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Court fees hike set for legal challenge

The body that represents solicitors in England and Wales has begun legal action over the government’s decision to increase some court fees by more than 600 per cent.

The Law Society has issued a pre-action protocol letter, the first stage in seeking a judicial review challenging a decision to increase the fee to issue proceedings for the recovery of money to five per cent of the value of the claim for all claims over £10,000. The court fees affect cases involving debts owed to small businesses as well as personal injury and clinical negligence claims.

Under the new regime, announced last month, the fee to issue proceedings to recover £50,000 would go up from £815 to £2,500 and for £150,000 it would soar from £1,115 to £7,500. The maximum fee to issue proceedings will be set at £10,000, the fee payable to issue a claim for £200,000.

Data gathered from nearly 200 solicitors suggested that the total value of cases brought by individuals would fall by around one-third (35 per cent) under higher court fees and for small and medium-sized companies would almost halve (a 49 per cent decrease).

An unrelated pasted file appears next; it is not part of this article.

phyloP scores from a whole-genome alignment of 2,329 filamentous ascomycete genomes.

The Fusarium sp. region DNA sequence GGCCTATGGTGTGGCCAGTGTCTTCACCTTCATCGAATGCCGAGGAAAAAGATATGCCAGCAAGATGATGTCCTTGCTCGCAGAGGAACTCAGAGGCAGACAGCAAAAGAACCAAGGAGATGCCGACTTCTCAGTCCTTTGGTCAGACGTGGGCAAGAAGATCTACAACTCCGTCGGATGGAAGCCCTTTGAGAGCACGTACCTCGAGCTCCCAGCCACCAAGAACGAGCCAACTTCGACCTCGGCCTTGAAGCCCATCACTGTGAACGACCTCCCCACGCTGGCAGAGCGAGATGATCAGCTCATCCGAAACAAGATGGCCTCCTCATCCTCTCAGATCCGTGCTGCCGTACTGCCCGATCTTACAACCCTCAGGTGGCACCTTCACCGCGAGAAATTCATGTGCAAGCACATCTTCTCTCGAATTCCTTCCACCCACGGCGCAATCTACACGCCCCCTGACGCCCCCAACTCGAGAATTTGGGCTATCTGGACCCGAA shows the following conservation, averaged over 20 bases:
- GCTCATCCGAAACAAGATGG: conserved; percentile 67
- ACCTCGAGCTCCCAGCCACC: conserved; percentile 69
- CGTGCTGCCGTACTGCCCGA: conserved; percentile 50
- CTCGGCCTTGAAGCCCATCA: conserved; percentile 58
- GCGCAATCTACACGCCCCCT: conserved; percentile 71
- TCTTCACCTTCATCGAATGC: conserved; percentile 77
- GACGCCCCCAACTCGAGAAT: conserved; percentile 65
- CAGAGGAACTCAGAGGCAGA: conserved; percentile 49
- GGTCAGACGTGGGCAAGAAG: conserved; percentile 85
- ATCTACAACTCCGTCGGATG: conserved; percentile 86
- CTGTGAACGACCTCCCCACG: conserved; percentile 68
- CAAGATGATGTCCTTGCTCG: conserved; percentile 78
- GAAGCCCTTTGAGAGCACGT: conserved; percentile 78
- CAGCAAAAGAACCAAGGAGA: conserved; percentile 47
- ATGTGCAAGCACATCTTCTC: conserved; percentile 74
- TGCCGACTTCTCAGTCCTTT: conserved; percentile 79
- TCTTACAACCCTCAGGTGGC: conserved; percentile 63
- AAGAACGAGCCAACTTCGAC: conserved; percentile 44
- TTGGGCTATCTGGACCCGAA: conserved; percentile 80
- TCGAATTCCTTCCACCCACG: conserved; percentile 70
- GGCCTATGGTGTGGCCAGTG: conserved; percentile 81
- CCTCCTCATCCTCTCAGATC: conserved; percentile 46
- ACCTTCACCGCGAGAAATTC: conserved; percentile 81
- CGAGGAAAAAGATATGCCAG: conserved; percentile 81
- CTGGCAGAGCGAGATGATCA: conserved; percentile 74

Law Society president Andrew Caplen said: “State provision for people to redress wrongs through the courts is the hallmark of a civilised society. The government’s policy on ‘enhanced court fees’ amounts to a flat tax on those seeking justice.

“The government’s hikes – due to come in from April – will price the public out of the courts and leave small businesses saddled with debts they are due but unable to afford to recover.”

The grounds on which the Law Society is challenging include the government not having the power to raise fees for the purposes it stated in its consultation on the proposal – to make departmental savings.

The Law Society also says that consultees were not told how much money needed to be raised from enhanced fees or why, a breach of the government’s own consultation principles, and that the government is proceeding without evidence to justify the increases.

Other professional organisations signing the letter include the Bar Council, the Chartered Institute of Legal Executives, the Forum of Insurance Lawyers, the Association of Personal Injury Lawyers, the Motor Accident Solicitors Society, the Chancery Bar Association, Action Against Medical Accidents and the Commercial Bar Association.